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How I Got Kicked Out of Russia

The New York Times

February 28, 2012


Its a Friday night, 6 p.m., pitch black, minus-22 degrees Fahrenheit. Im back in my hotel room in Vladimir, a small town 200 kilometers from Moscow, when I get a call from the receptionist asking me to come downstairs. She has something to ask me. Strangely, she refuses to speak on the phone and wants me to come to her.

When I see the five stern-looking men standing by the counter at reception, I realize that I should have stayed in my room. Two of them introduce themselves, badges in hand, as agents from the Federal Migration Service (F.M.S.). Papers, please. In Russia, foreigners must register with the police at every stop during their travels; hotels take care of the paperwork. I know the rule and follow it, but apparently thats not good enough this time.

Looking over my passport, one of the agents grumbles, You broke the law. What law? No answer. The two henchmen are getting impatient. Well, if you want to know, youll have to follow us. It wont take long.

Do I really have a choice? I get into an unmarked car. Ten minutes later, we arrive at the F.M.S. station; I wont be let out of it until a little bit before midnight, four hours of interrogation later. A little boss introduces himself they wont take me to the big boss, a colonel, until papers need to be signed.

He is standing; Im seated. With every statement, he lifts off his heels; the man looks down on me with all his arrogance. Judging by your visa, the stated purpose of your visit in Russia does not match your real activities. What real activities? I dare to ask in return.

He fires back, You are meeting with members of the opposition.

Flummoxed, Im left speechless for a moment. But I realize he isnt kidding. Never in 10 years of reporting in post-Soviet Russia including during the eight years I spent living here and covering the war in Chechnya have the authorities faulted me for something with such grave consequences. The official says that Ill have to pay a fine, to be determined by the colonel. My visa will be canceled immediately, and Ill be given a transit document requiring that I leave the country within three days. Not once is the word journalist uttered.

And you think youre getting objective information by meeting with members of the opposition? a young investigator named Yuri asks, emphasizing objective. He is part curious, part moralizing. In the face of my interrogators blind zeal, I am careful not to raise the tension of this ridiculous situation by asking pointed questions. But I cant help myself from commenting on his last remark. Im not looking for objectivity. In Russia, as elsewhere, everyone has a point of view. Its that diversity Im interested in!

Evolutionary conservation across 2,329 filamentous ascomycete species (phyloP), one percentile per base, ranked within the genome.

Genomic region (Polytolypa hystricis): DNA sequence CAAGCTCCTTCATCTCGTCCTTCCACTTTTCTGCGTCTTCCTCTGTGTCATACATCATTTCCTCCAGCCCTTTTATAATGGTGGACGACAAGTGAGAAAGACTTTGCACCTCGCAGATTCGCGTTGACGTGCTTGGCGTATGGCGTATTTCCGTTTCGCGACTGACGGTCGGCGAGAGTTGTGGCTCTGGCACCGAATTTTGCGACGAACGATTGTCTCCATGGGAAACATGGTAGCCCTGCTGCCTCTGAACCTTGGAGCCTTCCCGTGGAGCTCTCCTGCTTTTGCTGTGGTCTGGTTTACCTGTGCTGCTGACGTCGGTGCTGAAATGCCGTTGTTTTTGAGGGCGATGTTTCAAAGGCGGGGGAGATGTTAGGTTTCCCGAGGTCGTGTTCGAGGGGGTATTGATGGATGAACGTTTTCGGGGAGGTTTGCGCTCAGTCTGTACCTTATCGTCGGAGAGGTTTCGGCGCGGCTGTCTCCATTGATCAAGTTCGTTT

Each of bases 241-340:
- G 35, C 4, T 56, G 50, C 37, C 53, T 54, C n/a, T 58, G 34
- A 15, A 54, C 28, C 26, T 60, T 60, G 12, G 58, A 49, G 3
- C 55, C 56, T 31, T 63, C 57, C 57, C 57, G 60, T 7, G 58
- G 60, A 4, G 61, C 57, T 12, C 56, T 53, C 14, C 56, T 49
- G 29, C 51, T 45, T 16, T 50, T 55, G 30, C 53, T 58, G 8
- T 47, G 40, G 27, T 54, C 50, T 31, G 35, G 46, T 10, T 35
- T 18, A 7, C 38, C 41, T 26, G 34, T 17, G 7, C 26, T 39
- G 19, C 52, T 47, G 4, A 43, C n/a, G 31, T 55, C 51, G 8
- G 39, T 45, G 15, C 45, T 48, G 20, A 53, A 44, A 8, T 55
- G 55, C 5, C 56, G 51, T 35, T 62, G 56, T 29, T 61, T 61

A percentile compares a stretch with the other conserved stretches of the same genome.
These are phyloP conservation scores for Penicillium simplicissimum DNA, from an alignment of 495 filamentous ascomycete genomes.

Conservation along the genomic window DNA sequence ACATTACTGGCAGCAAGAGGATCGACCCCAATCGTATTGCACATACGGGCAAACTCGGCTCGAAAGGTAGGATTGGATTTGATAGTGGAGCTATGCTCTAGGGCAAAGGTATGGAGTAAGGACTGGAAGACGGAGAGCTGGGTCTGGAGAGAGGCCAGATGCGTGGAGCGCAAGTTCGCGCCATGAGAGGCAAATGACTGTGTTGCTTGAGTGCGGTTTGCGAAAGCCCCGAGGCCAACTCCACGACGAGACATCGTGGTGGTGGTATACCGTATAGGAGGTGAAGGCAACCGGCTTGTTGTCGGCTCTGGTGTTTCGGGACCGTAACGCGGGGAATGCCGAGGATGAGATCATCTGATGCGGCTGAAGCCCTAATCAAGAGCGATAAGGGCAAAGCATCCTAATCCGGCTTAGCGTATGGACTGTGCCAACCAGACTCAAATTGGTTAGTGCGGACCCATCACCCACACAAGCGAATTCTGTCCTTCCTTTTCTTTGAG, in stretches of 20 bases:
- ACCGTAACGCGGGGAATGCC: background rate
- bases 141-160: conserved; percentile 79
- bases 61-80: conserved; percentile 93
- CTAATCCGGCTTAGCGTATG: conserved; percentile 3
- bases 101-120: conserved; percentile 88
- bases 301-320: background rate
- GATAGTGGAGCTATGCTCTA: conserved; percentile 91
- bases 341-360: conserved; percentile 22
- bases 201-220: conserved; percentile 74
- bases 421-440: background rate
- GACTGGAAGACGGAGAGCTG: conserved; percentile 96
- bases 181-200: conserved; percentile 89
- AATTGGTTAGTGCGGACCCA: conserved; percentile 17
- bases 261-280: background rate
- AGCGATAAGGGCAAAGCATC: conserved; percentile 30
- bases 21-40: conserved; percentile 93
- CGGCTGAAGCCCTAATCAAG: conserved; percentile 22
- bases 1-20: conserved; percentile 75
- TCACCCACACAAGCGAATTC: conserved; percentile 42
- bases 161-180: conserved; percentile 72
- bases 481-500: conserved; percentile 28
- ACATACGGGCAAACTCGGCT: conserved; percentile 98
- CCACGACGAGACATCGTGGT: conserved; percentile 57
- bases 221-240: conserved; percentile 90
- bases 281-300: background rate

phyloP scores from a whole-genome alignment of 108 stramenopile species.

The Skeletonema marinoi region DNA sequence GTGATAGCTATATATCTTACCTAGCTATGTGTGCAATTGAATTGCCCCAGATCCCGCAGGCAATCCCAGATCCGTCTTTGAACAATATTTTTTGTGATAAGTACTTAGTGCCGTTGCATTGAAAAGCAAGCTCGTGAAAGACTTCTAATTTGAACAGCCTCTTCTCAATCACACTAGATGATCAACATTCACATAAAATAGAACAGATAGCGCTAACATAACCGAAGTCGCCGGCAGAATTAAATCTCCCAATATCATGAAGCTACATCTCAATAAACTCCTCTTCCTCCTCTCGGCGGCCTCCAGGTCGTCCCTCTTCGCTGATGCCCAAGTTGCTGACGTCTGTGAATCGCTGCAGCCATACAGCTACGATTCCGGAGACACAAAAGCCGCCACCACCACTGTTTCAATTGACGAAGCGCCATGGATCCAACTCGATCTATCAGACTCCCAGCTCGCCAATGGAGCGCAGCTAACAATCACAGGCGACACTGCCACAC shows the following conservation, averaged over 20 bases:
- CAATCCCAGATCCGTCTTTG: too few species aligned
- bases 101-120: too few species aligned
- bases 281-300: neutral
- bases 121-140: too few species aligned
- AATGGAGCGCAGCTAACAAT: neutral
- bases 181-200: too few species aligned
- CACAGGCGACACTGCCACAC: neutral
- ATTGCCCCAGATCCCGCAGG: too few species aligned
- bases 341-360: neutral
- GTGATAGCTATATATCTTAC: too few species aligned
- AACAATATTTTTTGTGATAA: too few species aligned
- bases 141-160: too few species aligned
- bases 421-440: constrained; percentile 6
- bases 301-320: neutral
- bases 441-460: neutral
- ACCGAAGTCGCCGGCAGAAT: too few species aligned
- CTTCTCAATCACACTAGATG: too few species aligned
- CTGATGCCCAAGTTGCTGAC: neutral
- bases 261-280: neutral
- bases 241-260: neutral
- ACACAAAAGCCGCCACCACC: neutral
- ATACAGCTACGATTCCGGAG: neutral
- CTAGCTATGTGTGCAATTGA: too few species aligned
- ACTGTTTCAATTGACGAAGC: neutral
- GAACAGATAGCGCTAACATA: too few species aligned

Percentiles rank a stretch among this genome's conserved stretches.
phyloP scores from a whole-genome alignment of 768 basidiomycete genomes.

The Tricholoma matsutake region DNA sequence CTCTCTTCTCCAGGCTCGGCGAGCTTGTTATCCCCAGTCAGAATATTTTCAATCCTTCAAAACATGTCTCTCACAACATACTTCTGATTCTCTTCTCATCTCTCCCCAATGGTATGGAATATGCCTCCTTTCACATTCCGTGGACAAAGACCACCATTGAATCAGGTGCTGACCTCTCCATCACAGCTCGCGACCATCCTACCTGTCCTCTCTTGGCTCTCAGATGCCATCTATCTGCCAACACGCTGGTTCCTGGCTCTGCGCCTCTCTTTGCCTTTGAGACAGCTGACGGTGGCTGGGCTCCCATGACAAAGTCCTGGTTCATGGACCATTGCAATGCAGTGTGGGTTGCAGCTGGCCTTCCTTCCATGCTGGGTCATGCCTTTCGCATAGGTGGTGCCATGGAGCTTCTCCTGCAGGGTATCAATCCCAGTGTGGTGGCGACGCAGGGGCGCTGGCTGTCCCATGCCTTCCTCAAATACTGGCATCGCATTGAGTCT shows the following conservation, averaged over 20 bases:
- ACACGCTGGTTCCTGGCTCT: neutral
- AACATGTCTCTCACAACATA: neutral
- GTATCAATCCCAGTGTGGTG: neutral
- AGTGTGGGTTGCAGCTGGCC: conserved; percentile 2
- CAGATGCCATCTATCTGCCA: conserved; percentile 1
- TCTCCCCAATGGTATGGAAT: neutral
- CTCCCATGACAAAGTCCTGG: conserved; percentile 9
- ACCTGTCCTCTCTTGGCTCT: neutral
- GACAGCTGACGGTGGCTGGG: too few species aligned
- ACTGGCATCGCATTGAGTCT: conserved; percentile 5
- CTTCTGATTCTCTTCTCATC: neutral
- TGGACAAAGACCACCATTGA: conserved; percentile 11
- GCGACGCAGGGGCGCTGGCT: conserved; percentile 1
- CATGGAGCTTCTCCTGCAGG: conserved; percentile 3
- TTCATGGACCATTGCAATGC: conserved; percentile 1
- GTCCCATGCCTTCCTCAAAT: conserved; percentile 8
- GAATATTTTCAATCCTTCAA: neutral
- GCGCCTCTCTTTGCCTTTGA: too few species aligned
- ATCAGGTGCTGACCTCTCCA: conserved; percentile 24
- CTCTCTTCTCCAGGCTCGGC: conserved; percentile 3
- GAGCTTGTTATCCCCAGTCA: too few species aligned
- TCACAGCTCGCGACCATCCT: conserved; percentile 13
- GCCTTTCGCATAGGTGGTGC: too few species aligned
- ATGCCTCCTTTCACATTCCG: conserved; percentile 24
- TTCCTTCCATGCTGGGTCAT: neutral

Yes, I spent the previous day with the local representative of the liberal party Yabloko, and a few days earlier I met Yabloko representatives, as well as Communists in Petrozavodsk, the capital of the Republic of Karelia, about 1,000 kilometers north. Is that forbidden?

According to our information, in Petrozavodsk, you met this person at this time at this address, the investigator whispers, revealing that I was followed as soon as I arrived in Karelia.

Once Im back in Paris, I find out that my misadventure is already widely known: A friend, a Russian writer I saw the day before I left Moscow, has written about it on his Facebook page. I am assailed by the Russian media.

That evening, at a press conference in Moscow, the director general of the F.M.S. admits his agency made mistakes and announces the creation of an investigating team. The next day, the colonel who had signed my sanction with a sullen face resigned.

Three days later I get a phone call at home in Paris: Its the Russian ambassador to France. First, he wishes to apologize for the misunderstanding. Then, he assures me that I may come pick up a new visa at my convenience.

I have no idea why the officials in Vladimir behaved the way they did. Were they acting on instructions? Was I the victim of a coincidence? Were they simply checking up on what I was doing, or did they want to frighten me? Both?

In any event, the excess of zeal of those careerist provincial officials backfired. They were quickly repudiated by superiors in the Kremlin who are wary of seeing Russias image tarnished (too much).

I will probably never know the truth and I dont seek it. But this curious mix of confusion and intimidation measures, which are necessarily unpleasant, reveals the workings of the new Russia on the eve of a major election an election that no doubt will bring Vladimir Putin another six-year term as president.

Anne Nivat is a freelance war reporter who continues to travel across the former Soviet Union, Iraq and Afghanistan. Her latest book published in English is The Wake of War: Encounters With the People of Iraq and Afghanistan.

See also:

The original publication

Presidential Elections 2012

Freedom of Speech


February 28, 2012

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